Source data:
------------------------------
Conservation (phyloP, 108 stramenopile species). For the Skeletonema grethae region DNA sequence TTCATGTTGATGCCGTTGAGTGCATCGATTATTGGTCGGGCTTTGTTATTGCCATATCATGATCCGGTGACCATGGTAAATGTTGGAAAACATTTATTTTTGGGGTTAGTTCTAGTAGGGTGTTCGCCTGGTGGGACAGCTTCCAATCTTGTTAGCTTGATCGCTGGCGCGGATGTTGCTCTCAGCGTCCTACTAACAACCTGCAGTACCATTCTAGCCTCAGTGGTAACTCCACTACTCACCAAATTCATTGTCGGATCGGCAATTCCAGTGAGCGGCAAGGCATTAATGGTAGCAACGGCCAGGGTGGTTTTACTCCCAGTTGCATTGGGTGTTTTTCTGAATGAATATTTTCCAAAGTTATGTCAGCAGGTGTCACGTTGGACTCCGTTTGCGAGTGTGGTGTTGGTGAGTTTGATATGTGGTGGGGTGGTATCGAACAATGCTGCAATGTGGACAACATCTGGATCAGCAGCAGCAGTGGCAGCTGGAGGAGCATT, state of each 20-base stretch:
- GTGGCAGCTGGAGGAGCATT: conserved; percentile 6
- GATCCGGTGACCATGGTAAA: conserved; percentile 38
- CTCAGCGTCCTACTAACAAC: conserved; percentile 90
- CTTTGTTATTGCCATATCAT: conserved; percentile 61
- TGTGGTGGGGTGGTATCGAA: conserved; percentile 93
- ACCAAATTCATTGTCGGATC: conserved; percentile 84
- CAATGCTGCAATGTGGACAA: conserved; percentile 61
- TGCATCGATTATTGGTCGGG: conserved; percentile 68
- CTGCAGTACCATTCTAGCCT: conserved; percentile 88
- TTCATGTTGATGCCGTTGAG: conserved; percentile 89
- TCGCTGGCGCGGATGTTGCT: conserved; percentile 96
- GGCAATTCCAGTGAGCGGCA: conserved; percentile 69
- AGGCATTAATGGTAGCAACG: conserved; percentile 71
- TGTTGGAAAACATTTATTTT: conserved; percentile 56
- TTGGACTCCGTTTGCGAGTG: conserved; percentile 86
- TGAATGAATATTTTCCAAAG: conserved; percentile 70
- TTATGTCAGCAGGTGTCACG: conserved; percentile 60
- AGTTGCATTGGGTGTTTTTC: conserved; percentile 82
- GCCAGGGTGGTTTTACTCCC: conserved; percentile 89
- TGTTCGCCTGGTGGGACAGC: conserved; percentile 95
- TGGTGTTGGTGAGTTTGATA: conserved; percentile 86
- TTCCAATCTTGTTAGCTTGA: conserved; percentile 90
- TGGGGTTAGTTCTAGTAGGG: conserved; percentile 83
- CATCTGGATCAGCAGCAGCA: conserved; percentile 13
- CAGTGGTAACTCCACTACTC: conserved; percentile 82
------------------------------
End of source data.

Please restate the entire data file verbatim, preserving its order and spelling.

Conservation (phyloP, 108 stramenopile species). For the Skeletonema grethae region DNA sequence TTCATGTTGATGCCGTTGAGTGCATCGATTATTGGTCGGGCTTTGTTATTGCCATATCATGATCCGGTGACCATGGTAAATGTTGGAAAACATTTATTTTTGGGGTTAGTTCTAGTAGGGTGTTCGCCTGGTGGGACAGCTTCCAATCTTGTTAGCTTGATCGCTGGCGCGGATGTTGCTCTCAGCGTCCTACTAACAACCTGCAGTACCATTCTAGCCTCAGTGGTAACTCCACTACTCACCAAATTCATTGTCGGATCGGCAATTCCAGTGAGCGGCAAGGCATTAATGGTAGCAACGGCCAGGGTGGTTTTACTCCCAGTTGCATTGGGTGTTTTTCTGAATGAATATTTTCCAAAGTTATGTCAGCAGGTGTCACGTTGGACTCCGTTTGCGAGTGTGGTGTTGGTGAGTTTGATATGTGGTGGGGTGGTATCGAACAATGCTGCAATGTGGACAACATCTGGATCAGCAGCAGCAGTGGCAGCTGGAGGAGCATT, state of each 20-base stretch:
- GTGGCAGCTGGAGGAGCATT: conserved; percentile 6
- GATCCGGTGACCATGGTAAA: conserved; percentile 38
- CTCAGCGTCCTACTAACAAC: conserved; percentile 90
- CTTTGTTATTGCCATATCAT: conserved; percentile 61
- TGTGGTGGGGTGGTATCGAA: conserved; percentile 93
- ACCAAATTCATTGTCGGATC: conserved; percentile 84
- CAATGCTGCAATGTGGACAA: conserved; percentile 61
- TGCATCGATTATTGGTCGGG: conserved; percentile 68
- CTGCAGTACCATTCTAGCCT: conserved; percentile 88
- TTCATGTTGATGCCGTTGAG: conserved; percentile 89
- TCGCTGGCGCGGATGTTGCT: conserved; percentile 96
- GGCAATTCCAGTGAGCGGCA: conserved; percentile 69
- AGGCATTAATGGTAGCAACG: conserved; percentile 71
- TGTTGGAAAACATTTATTTT: conserved; percentile 56
- TTGGACTCCGTTTGCGAGTG: conserved; percentile 86
- TGAATGAATATTTTCCAAAG: conserved; percentile 70
- TTATGTCAGCAGGTGTCACG: conserved; percentile 60
- AGTTGCATTGGGTGTTTTTC: conserved; percentile 82
- GCCAGGGTGGTTTTACTCCC: conserved; percentile 89
- TGTTCGCCTGGTGGGACAGC: conserved; percentile 95
- TGGTGTTGGTGAGTTTGATA: conserved; percentile 86
- TTCCAATCTTGTTAGCTTGA: conserved; percentile 90
- TGGGGTTAGTTCTAGTAGGG: conserved; percentile 83
- CATCTGGATCAGCAGCAGCA: conserved; percentile 13
- CAGTGGTAACTCCACTACTC: conserved; percentile 82